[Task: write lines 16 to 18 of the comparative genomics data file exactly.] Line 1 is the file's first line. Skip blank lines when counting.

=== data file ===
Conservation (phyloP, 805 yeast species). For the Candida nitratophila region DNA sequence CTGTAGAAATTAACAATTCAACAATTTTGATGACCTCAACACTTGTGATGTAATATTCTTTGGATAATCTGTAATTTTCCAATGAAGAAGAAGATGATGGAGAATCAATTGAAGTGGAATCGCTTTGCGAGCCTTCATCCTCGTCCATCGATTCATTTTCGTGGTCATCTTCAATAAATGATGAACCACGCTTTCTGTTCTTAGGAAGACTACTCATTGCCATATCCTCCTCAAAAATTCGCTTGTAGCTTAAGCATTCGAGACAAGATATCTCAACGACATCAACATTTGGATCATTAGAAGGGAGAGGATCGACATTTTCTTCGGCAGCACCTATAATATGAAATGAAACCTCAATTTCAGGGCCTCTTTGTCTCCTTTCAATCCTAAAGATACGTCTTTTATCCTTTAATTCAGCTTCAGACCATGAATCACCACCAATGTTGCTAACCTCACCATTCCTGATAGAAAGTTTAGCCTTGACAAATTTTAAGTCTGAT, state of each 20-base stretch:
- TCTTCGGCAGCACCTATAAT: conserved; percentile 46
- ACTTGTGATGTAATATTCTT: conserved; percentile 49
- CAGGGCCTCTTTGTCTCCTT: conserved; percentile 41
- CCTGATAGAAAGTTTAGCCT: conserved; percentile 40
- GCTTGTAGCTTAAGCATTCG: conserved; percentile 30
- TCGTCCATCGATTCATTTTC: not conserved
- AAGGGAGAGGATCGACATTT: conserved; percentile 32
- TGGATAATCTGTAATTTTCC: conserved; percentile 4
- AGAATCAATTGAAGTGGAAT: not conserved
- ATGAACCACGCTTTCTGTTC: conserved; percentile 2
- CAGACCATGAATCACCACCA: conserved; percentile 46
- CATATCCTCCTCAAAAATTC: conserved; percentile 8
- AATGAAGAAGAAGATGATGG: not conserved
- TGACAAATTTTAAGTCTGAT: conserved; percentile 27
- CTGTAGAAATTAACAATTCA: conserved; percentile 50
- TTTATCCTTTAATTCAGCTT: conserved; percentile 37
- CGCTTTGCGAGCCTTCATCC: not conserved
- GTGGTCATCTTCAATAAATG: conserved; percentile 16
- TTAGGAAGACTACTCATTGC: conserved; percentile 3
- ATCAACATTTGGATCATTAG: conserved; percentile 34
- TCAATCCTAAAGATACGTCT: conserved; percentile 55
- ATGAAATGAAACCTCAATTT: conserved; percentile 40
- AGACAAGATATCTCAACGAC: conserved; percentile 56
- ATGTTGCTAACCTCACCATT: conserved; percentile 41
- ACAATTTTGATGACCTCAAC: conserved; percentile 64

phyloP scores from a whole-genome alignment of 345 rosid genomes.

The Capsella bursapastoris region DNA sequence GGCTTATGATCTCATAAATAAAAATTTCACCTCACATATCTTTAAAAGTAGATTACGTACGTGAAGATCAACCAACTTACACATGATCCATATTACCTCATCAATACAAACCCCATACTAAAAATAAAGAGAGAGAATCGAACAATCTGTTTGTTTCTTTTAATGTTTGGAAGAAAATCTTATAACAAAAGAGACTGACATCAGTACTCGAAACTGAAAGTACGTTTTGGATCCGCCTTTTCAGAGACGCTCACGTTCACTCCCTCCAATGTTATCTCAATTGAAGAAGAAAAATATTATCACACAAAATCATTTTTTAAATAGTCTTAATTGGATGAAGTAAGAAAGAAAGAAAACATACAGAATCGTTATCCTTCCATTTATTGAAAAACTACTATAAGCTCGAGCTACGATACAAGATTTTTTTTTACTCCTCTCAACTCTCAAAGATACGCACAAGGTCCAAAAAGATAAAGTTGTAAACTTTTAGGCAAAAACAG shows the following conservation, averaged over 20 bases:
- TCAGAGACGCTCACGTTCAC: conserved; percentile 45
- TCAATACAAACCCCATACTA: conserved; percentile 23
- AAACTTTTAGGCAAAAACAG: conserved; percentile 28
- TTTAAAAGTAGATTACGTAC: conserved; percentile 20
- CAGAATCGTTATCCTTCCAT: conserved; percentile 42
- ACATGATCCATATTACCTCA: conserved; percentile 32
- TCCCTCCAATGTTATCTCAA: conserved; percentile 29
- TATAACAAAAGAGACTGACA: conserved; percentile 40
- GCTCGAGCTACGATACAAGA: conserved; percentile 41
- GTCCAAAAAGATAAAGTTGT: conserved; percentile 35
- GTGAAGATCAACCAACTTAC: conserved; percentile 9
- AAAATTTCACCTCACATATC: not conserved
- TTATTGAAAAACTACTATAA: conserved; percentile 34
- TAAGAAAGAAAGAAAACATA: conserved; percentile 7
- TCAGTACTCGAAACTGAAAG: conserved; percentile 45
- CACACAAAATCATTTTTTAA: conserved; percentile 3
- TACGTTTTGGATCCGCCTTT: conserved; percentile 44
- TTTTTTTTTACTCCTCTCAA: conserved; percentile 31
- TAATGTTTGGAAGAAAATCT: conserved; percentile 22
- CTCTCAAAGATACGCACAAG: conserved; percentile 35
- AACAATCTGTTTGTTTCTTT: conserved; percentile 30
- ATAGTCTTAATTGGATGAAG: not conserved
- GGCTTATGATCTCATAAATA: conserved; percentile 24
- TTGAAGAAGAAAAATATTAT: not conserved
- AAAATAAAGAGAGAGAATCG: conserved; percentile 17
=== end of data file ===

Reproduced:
- CTGTAGAAATTAACAATTCA: conserved; percentile 50
- TTTATCCTTTAATTCAGCTT: conserved; percentile 37
- CGCTTTGCGAGCCTTCATCC: not conserved